What is paramount here is that the industry does not overlook or get complacent about security or place it in the ‘too big to fix’ category,” he said.

Barry Shteiman, director of security strategy at Imperva also welcomed the exercise, saying it shows authorities realise that the threat is real, is growing, and is a risk for the UK financial industry.

Contingency plans

He said it was important to have a committee planning security controls, cyber attack response steps and a high-level protection plan.

“This means that the different financial cyber security heads in the UK can join forces to strategically plan how to mitigate potential cyber threats. This is threat intelligence in its simplest and most effective form,” said Shteiman.

This also means that the government will potentially have a way to regulate and measure the cyber security state based on an educated study of best practices, he said, which will lead to financial information and estates being secured in a much more focused way.

“This is what the PCI Data Security Standard (PCI DSS) has done with credit card companies and clearing houses to lower the risk of a breach. It had an important effect in making sure that every business that wishes to keep credit card information or transact in high volumes, is required to secure itself or be fined,” said Shteiman.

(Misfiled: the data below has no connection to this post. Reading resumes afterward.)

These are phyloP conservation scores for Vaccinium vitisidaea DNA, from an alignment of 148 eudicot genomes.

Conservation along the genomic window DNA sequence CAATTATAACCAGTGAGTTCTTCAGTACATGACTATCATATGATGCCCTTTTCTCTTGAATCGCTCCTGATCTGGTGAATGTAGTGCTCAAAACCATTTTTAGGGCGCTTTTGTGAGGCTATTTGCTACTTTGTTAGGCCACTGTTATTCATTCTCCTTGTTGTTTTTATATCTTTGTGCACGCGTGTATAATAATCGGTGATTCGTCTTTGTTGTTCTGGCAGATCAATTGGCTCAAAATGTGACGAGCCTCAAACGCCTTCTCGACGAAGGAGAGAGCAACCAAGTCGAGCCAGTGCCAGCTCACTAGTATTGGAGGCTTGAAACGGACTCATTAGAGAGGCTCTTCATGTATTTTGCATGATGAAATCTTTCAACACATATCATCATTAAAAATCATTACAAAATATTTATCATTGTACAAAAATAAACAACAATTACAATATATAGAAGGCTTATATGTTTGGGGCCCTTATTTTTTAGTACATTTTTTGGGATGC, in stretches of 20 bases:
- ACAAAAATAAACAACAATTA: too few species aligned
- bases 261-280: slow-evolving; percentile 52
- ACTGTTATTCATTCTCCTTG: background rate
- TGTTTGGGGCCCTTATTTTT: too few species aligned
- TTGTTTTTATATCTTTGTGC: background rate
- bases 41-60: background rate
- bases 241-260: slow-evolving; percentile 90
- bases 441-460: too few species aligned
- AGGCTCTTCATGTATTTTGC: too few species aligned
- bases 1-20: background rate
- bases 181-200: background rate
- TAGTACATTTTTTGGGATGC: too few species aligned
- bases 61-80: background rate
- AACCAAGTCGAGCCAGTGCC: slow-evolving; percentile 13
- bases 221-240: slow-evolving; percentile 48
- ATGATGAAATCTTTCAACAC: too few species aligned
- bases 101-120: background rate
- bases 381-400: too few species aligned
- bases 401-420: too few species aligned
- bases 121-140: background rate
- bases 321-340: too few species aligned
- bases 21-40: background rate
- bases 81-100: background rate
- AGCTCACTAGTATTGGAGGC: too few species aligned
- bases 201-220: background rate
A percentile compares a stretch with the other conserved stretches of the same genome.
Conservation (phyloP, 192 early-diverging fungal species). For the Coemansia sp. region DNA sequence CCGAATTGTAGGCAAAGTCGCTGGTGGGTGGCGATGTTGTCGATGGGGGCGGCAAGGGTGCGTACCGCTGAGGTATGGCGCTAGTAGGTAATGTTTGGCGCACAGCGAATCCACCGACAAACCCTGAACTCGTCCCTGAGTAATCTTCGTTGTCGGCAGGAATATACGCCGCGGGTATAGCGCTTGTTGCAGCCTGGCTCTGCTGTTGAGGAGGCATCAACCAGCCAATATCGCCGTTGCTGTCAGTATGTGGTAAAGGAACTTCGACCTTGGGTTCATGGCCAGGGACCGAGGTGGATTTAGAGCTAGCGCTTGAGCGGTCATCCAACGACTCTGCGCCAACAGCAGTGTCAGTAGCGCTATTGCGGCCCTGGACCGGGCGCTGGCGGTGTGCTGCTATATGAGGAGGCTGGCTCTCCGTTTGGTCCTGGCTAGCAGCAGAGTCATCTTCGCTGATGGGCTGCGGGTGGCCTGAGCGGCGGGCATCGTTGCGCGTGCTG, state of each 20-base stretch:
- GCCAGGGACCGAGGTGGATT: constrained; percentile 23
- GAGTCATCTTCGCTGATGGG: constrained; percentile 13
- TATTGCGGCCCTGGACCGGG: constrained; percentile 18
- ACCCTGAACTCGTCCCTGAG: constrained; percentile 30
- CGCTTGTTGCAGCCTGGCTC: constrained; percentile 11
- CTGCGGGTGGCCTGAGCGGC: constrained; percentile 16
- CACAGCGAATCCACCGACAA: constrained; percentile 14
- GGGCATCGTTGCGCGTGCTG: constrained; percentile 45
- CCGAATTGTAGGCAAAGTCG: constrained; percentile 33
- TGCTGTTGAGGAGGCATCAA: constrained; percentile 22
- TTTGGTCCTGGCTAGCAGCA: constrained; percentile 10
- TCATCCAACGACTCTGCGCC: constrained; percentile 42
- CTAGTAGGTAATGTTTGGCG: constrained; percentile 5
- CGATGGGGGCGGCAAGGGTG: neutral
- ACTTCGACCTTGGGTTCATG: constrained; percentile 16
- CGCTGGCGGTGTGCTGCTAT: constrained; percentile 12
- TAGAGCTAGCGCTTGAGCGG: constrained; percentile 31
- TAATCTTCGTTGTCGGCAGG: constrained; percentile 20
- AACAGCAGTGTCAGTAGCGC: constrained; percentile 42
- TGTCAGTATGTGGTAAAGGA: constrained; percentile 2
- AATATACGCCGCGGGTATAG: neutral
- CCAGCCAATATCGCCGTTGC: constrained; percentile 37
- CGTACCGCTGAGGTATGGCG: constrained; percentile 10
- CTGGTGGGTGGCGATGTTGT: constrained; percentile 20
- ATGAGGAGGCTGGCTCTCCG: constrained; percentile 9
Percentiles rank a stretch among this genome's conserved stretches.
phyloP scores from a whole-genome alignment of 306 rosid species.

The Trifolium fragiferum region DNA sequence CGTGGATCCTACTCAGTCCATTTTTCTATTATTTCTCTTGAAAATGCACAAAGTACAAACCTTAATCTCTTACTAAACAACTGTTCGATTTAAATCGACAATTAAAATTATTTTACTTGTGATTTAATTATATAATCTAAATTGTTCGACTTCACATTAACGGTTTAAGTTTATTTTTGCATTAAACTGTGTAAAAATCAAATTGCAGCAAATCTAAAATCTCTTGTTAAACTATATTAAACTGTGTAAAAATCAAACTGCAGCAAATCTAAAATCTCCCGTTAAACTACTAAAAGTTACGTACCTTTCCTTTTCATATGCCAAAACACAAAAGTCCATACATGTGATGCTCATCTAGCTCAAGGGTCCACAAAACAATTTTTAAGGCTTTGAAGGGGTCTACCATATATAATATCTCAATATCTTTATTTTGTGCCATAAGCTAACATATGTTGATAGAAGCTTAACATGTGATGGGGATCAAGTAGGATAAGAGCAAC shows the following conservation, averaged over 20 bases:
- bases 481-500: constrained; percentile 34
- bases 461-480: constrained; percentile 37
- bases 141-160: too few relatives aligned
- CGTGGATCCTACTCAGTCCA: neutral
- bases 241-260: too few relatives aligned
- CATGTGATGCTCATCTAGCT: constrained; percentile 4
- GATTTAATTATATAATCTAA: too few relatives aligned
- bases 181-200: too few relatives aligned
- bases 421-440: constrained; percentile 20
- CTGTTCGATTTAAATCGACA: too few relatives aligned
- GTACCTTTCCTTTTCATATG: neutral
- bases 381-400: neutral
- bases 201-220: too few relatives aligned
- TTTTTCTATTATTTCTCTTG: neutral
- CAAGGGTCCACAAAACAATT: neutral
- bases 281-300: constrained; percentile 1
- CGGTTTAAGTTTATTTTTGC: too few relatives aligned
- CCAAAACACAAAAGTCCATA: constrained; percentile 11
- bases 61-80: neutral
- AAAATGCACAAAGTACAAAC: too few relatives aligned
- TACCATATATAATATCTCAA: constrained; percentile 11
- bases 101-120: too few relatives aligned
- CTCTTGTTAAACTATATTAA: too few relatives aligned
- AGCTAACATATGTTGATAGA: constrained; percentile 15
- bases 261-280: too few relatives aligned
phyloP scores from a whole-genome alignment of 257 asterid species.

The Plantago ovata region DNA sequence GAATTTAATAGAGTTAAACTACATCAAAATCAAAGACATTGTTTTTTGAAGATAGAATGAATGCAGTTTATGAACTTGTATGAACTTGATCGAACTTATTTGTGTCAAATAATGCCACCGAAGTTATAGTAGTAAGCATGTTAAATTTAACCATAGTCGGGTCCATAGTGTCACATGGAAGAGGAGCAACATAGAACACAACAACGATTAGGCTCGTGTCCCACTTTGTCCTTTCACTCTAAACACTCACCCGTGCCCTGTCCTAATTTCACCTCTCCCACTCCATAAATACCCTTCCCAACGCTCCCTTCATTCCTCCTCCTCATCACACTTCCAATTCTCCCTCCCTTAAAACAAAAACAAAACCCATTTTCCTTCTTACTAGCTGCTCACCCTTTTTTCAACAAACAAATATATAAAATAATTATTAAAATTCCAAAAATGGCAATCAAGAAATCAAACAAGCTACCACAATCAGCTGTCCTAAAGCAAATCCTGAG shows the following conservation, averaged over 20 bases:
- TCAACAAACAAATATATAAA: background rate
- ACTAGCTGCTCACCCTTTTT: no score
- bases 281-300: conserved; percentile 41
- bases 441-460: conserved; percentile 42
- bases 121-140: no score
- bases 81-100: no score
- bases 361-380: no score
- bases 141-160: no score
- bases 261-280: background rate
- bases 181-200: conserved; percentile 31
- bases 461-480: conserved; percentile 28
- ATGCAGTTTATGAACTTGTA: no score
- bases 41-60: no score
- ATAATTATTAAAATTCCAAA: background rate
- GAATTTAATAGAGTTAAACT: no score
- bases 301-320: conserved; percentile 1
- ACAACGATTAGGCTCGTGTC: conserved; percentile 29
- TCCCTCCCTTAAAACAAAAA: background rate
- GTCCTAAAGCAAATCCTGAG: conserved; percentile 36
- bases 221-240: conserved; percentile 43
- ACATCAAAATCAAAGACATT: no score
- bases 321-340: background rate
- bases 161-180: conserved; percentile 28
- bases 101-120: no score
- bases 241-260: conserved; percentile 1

Adrian Culley, ex-Detective with Scotland Yard's cyber crime unit and global technical consultant at security firm Damballa said banks face advanced threats on a daily basis and often face challenges in dealing with these effectively.

“Early detection and containment is paramount, because the fact is that these are complex systems and threats are designed to bypass even the most secure networks. The threat will remain diverse, blended and sophisticated.  So must the response,” he said.

Network breach

Geoff Webb, director, solution strategy at security firm NetIQ, said was it is good to see banks preparing for cyber attacks, they need to recognise that they are already likely to have been breached.

“It might sound alarmist, but given that no firewall can guarantee to keep out all intruders, banks have to assume that cyber criminals are already inside their network,” he said.

According to Webb, the skill of modern cyber criminals lies in the fact that they can be almost indistinguishable from genuine employees.

“Once inside an organisation’s perimeter they immediately aim to elevate their own authorisation levels to those of a privileged employee, using that clearance to steal valuable information,” he said.

For this reason, Web said talking about inside and outside threats to banking security is an increasingly outdated way of thinking.

“Banks have to assume that they have already been breached and as a result need to act accordingly. Operation Waking Shark 2 helps banks to prepare for the external attacks that are happening on a regular basis, but banks need to address the fact that they are likely to have hackers inside their organisation already by monitoring who accesses what and when, looking for tell-tale signs of hacker activity,” he said.

A report on the outcome of Operation Waking Shark 2 is to expected to be released either in December 2013 or early in 2014.

Read more on Hackers and cybercrime prevention